In 1833, John Emerson, an army physician, moved to Fort Armstrong on the Mississippi River Island now called Arsenal Island. With him, Dr. Emerson brought his slave, Dred Scott, whom he had purchased in St. Louis, Missouri.
Dr. Emerson became friends with Col. George Davenport and Antoine LeClaire but was soon transferred to Fort Snelling in the Wisconsin Territory. Dred Scott again accompanied him and there married another slave, named Harriet. Dr. Emerson sent the Scotts back to St. Louis, and returned there himself a few years later.
By 1842, Dr. Emerson had met and married Irene Sanford and decided to settle upriver in Davenport, which had been founded by his good friends. Leaving Dred Scott behind to take care of his St. Louis property, Dr. Emerson purchased the center lot on the south side of East 2nd Street, between Perry and Rock Island (now Pershing)* to build a house for his new family. Unfortunately, Dr. Emerson had contracted tuberculosis and died before the house was completed. **
Emerson’s property, which included his slaves, was left to his wife and infant daughter in a trust, administered by Mrs. Emerson’s brother, John Sanford. It had been Dred Scott’s understanding that John Emerson intended to free his slaves upon his death, but John Sanford and Mrs. Emerson refused.
In 1846, Dred Scott sued for his freedom in St. Louis, claiming that he was already a free man because he had lived in the free state of Illinois and in the Wisconsin Territory, where the Northwest Ordinance prohibited slavery. The trial took place in 1847, and Scott lost.
However, a new trial was granted on technical grounds, and in 1850, Dred Scott won freedom for himself and his wife. Mrs. Emerson promptly appealed and won her case in the Missouri Supreme Court in 1852.
Dred Scott wasn’t finished fighting for his freedom. He and his wife, accompanied by lawyer Montgomery Blair, brought the case to the United States Supreme Court . In 1857, the Supreme Court passed the infamous “Dred Scott Decision” of Scott vs. Sandford: any person descended from Africans was not a citizen of the United States, and therefore could not sue in federal court. Furthermore, the Court ruled that neither the Northwest Ordinance nor the Missouri Compromise had the power to exclude slavery or to grant freedom and citizenship to the descendants of Africans.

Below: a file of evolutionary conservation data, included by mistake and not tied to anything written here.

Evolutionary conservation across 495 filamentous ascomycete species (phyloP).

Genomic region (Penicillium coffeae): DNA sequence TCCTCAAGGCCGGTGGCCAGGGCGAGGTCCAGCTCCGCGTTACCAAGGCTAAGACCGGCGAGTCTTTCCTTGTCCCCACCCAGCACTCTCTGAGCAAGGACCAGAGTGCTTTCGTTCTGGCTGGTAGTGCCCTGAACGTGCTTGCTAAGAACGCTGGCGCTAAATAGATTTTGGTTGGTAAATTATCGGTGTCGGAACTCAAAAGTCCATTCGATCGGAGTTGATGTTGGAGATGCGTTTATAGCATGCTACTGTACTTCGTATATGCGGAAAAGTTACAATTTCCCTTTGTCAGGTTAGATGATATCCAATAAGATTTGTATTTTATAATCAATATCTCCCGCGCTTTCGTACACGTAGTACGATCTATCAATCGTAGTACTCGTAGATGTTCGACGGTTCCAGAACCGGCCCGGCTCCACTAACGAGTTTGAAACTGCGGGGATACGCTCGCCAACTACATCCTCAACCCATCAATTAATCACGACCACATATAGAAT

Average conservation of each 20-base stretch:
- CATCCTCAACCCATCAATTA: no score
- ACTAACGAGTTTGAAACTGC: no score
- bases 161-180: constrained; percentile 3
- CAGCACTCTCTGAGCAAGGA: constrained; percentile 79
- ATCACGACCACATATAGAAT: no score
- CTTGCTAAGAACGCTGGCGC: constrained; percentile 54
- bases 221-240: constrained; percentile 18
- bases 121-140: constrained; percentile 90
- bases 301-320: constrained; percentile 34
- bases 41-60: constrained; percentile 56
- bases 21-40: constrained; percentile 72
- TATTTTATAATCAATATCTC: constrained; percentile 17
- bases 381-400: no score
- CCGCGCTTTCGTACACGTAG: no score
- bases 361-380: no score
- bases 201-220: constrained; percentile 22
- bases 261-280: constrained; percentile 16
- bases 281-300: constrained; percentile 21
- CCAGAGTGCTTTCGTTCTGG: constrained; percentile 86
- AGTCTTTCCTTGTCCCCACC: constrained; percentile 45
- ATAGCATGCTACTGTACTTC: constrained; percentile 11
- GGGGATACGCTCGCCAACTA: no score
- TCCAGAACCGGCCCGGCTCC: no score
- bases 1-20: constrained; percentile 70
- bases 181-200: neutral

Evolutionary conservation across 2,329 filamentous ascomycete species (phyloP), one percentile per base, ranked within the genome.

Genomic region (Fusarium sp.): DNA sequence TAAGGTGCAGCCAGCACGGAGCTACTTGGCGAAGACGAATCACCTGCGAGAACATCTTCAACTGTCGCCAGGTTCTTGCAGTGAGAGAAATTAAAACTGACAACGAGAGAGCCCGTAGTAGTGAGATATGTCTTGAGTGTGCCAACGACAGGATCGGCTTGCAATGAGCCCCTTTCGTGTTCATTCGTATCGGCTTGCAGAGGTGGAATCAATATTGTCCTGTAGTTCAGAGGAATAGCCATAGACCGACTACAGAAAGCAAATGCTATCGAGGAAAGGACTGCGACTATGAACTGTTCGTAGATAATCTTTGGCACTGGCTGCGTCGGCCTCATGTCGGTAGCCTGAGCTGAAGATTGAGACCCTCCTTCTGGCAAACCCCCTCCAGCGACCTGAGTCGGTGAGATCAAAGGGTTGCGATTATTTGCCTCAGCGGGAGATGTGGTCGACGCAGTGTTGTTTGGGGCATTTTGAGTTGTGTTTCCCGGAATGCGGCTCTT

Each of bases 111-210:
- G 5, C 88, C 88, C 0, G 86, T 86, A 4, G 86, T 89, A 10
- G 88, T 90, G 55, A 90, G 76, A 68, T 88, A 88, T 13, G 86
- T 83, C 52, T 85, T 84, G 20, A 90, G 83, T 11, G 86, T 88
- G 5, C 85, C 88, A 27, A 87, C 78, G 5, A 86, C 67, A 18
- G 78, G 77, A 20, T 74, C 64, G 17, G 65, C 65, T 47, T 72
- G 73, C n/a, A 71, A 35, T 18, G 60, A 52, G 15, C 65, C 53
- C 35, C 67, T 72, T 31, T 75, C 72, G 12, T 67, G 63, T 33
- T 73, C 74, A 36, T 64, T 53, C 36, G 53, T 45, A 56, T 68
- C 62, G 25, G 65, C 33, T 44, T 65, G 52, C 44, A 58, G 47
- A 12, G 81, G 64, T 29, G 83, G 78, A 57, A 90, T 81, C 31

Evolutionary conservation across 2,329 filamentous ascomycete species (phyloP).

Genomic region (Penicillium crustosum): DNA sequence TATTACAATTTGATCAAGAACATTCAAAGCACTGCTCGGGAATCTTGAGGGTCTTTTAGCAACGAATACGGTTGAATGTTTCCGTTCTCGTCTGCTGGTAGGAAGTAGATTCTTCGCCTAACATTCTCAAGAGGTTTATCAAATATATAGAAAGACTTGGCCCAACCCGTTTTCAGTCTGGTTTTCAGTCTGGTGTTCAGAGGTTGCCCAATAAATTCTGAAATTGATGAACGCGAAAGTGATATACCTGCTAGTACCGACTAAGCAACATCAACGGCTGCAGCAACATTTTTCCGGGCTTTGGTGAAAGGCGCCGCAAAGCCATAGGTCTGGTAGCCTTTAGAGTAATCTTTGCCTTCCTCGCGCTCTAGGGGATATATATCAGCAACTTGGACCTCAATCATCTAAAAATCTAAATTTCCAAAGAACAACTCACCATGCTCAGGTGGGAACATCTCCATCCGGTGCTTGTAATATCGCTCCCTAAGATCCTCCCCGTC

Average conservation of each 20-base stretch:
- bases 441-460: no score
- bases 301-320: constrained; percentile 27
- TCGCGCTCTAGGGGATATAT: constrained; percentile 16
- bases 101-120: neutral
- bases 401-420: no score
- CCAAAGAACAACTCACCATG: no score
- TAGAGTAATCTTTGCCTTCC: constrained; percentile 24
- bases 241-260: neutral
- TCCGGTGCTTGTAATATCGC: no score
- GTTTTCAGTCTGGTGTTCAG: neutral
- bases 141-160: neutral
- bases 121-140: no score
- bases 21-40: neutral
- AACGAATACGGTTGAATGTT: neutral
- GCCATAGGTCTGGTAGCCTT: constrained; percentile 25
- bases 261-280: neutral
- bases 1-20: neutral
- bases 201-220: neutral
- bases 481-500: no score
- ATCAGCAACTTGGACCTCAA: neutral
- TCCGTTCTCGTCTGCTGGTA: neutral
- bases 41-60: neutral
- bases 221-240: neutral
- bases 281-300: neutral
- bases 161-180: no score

In other words, slaves were the property of their masters, with no rights or freedoms except those given to them by their masters. This opened up the entire country to the importation of slaves and gave legal justification to the subjugation and degradation of human beings.
And only a few years later, it became the moral impetus for Civil War.
Ironically, this ruling proved to have a far greater impact on the nation than on Dred Scott himself. It seems that Mrs. Emerson had remarried Calvin C. Chafee, an abolitionist politician, who was understandably upset at discovering his wife’s involvement in the Dred Scott case. Chafee, who lived in Massachusetts, contacted the Blow family of St. Louis, Dred Scott’s original owners, who agreed, as residents of Missouri, to emancipate their former slave.
Dred Scott was freed by Taylor Blow on May 26, 1857. He died in September of the following year—of tuberculosis, the same disease that had felled Dr. Emerson and sent Mr. Scott on his quest for freedom. He is buried in Calvary Cemetery in St. Louis.
Dred Scott did not live to see the emancipation of every American slave in 1863. He did not live to see the 1868 ratification of the Fourteenth Amendment, which unequivocally granted citizenship to all people born, or naturalized, in the United States.
But thanks to him, so many others did.
We are proud to be able to say that he was here.
*Lot 8, Section 62, LeClaire’s Addition
**Dr. Emerson was first buried in Antoine LeClaire’s private cemetery. After that property was sold, Dr. Emerson was reburied in what became St. Mary’s Catholic Cemetery. It is believed his body is still in that cemetery even though it was closed and most marked graves removed to Mt. Calvary Catholic Cemetery.
Huebinger, Melchoir Atlas of the city of Davenport and the town of Bettendorf, Iowa [Davenport, Iowa : Iowa Publishing Company], 1916.
Svendsen, Marlys A. Davenport, a pictorial history 1836-1986. ([S.L.]: G. Bradley Publishing Inc.), 1985.
Wooster, Robert. The Civil War 100 : a ranking of the most influential people in the War Between the States
Since 2004, libraries across the world have organized events about freedom and issues that matter to their communities during the month of September. This grassroots project favors free over fee, public over private, and voices over silence. Throughout the week of September 21, the blogs of the Davenport Public Library will be featuring posts relating to freedom and democracy, as well as hosting displays about these topics. For more information about the September Project, visit www.theseptemberproject.org.